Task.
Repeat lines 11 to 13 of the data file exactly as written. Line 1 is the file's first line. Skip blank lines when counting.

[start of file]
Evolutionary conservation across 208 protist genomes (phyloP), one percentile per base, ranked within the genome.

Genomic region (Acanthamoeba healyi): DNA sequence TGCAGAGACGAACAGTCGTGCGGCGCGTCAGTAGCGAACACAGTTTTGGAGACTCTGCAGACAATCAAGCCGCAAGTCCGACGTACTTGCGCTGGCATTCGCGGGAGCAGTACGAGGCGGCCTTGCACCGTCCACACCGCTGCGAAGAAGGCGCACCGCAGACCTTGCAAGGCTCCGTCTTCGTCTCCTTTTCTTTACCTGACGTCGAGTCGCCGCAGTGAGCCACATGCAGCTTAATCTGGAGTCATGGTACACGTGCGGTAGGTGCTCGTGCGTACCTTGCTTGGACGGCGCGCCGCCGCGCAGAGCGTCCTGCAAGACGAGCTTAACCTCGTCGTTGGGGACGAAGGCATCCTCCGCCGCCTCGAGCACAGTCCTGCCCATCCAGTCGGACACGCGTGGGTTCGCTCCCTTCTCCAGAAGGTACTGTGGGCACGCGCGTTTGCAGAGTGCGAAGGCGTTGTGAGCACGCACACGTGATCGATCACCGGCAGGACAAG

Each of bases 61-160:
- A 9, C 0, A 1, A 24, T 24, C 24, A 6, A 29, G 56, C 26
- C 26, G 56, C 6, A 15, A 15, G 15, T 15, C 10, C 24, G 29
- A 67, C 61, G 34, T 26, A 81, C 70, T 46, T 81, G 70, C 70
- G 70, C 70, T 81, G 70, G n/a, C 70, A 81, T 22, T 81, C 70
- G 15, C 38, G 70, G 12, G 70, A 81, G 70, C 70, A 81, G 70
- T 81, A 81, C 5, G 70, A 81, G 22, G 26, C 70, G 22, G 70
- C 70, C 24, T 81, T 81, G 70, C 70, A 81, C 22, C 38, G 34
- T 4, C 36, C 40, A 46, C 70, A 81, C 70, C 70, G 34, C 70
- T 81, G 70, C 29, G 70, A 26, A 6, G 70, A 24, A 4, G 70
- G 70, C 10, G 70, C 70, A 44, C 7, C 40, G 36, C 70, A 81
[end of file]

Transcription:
- T 4, C 36, C 40, A 46, C 70, A 81, C 70, C 70, G 34, C 70
- T 81, G 70, C 29, G 70, A 26, A 6, G 70, A 24, A 4, G 70
- G 70, C 10, G 70, C 70, A 44, C 7, C 40, G 36, C 70, A 81